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SAP: A Head Start on Demographic Change
In the software industry, where innovation is a driving force for generating revenue, employees play a big role in determining a company´s value. Employees shape innovation and ideas to create new software products and services that benefit customers and lead to profitable business. The employees are the most valuable, most important resource in the innovation process. At SAP, the healthy balance of young employees, including recent university graduates, and more experienced employees is fundamental to the company´s success.
On average, SAP employees are 37 years old and have worked at the company for five years. The dynamic environment that currently exists at SAP is clear to see. In the long term, however, the homogeneity of its workforce´s age will be a major challenge for SAP - more so than the cultural diversity of its employees. Employees currently in the 35 - 40 age group represent approximately 50 percent of the workforce. They will age together as a group, and with SAP as a company, resulting in specific challenges for strategic personnel management. SAP already uses several human resources tools to approach this impending demographic challenge. For example, SAP operates an exemplary internal health service for its Germany-based employees. A wide range of sports programs gives employees ample opportunity to take care of their physical and mental well-being, either at the workplace or nearby, and on their own time. Employees also call upon the many preventative health services provided by internal and external health-care providers.
Each employee´s individual work-life balance is important, and SAP offers facilities for various target groups. For example, work-life management workshops help employees identify and initiate measures to improve their work-life balance. SAP`s flexible working time systems are also fundamental to its relationship with employees: Employees are trusted to manage their own working hours. Job-sharing, part-time employment, or working from home gives employees the flexibility to balance their professional and personal lives. Enabling employees to be both parents and employees is crucial. At the company headquarters in Walldorf, Germany, SAP provides a parent-child office where parents can bring their children to work if normal childcare arrangements fall through at short notice.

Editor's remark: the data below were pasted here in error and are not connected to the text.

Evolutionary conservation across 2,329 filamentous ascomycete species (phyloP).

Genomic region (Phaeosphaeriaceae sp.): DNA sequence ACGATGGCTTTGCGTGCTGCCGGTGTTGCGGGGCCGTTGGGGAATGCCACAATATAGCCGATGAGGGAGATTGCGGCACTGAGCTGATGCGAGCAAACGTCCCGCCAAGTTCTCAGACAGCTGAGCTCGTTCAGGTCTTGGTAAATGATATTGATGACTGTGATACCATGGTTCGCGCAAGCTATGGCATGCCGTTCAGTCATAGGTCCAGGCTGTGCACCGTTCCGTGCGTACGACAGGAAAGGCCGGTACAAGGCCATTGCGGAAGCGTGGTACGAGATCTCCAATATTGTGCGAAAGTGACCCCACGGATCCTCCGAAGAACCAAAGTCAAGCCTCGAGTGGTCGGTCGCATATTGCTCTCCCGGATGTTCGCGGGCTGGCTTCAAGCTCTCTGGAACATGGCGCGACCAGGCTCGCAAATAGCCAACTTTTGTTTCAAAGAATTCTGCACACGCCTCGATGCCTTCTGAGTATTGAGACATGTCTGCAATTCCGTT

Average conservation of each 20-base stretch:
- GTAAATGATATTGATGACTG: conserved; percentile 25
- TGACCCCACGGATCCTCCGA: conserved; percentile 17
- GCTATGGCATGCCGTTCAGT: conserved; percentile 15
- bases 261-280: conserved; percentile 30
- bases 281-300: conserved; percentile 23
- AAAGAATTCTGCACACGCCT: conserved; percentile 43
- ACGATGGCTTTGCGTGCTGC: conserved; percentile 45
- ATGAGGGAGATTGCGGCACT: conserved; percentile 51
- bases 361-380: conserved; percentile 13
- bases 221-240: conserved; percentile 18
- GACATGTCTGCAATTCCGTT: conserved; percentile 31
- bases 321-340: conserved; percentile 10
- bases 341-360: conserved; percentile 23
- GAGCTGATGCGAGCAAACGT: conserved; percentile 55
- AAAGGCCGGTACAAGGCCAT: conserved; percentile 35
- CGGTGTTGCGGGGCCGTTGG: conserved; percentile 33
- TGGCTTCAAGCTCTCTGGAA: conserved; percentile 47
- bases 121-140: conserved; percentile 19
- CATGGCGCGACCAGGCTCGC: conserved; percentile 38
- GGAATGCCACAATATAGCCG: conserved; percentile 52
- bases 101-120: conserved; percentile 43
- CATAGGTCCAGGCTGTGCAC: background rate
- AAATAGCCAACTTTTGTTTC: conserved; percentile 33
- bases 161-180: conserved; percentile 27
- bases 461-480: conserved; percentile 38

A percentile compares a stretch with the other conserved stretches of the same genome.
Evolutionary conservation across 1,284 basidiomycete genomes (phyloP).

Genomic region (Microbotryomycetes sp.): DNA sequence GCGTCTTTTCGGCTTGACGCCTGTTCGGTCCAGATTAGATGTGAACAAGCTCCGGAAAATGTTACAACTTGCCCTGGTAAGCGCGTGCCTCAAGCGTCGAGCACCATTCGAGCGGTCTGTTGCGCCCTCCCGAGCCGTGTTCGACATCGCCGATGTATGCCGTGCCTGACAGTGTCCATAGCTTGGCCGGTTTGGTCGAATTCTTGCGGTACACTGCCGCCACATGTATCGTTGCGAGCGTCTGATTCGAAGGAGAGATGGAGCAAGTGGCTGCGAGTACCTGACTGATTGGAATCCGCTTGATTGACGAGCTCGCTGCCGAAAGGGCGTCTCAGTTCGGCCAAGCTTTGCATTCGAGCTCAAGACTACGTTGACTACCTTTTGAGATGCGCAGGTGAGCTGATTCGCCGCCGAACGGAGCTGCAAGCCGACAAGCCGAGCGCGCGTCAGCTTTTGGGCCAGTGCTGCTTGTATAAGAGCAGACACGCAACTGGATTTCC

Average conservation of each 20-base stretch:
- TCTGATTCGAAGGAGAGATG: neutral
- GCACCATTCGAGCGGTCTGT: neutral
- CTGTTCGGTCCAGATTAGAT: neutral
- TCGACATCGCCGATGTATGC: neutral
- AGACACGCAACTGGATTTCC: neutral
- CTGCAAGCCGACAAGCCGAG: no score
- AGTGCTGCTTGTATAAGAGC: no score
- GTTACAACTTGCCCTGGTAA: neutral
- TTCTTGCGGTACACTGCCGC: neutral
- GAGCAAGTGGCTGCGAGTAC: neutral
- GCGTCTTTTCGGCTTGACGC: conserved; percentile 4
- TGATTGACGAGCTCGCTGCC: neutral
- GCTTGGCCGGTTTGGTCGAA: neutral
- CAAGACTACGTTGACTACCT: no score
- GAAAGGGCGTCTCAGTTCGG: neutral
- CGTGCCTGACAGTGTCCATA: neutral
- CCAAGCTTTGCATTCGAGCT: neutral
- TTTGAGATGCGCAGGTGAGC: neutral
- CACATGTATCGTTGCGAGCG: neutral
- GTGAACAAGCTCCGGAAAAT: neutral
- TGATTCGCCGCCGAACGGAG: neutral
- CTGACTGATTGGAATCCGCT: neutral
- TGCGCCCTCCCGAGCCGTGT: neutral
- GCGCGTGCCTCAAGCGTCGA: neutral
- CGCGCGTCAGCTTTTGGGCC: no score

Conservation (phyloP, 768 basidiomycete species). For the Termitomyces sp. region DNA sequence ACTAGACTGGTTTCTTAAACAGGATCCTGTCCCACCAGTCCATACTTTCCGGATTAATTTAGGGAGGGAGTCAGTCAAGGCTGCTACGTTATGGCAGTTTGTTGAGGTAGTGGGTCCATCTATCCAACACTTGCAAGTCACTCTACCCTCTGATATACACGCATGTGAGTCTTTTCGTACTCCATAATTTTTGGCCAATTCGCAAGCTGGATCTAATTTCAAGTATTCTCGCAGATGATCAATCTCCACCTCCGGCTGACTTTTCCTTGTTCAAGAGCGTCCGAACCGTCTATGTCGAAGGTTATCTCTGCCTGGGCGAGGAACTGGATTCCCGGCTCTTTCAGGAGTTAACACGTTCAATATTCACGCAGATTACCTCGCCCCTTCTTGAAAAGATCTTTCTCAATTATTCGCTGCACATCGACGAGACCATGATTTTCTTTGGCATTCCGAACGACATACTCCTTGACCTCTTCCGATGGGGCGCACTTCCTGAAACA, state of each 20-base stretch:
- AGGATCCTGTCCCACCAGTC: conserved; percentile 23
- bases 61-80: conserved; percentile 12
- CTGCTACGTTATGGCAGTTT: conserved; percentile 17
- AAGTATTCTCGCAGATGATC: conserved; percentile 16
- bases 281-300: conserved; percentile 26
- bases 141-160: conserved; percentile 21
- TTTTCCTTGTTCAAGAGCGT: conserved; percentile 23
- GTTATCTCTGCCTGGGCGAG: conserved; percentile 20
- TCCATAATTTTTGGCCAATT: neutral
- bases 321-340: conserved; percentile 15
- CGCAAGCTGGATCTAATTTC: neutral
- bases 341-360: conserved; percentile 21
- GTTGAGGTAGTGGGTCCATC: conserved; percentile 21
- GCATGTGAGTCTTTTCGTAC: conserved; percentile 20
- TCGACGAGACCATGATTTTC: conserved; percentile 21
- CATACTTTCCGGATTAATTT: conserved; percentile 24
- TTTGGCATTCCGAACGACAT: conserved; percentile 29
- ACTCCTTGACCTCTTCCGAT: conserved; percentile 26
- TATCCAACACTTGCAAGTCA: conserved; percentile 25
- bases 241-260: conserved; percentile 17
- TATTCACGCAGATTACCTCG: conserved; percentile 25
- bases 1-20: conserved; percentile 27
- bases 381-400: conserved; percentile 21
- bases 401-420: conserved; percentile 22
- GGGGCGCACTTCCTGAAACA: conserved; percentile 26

Responses to internal employee surveys and projects have shown that employees currently do not see any generation conflicts at SAP. Nevertheless, SAP supports managers and project heads leading mixed-age teams and offers brief workshops on working in and managing teams with heterogeneous age structures. In all of these activities, SAP recognizes and stresses that demographic change is a challenge for all generations going forward.
Heidrun Kleefeld, HR Center of Excellence Organizational Effectiveness,
Stephanie Raabe, Sustainability Operations,
Forum for Sustainable Development of German Business e.V.
econsense is an association of leading, globally active companies and organisations of German business specializing in the area of sustainable development and corporate social responsibility (CSR). Founded in 2000 on the initiative of the Federation of German Industries (BDI), the goal of econsense is to provide a dialogue platform and think tank, with the dual objectives of advancing sustainable development in business and assuming social responsibility.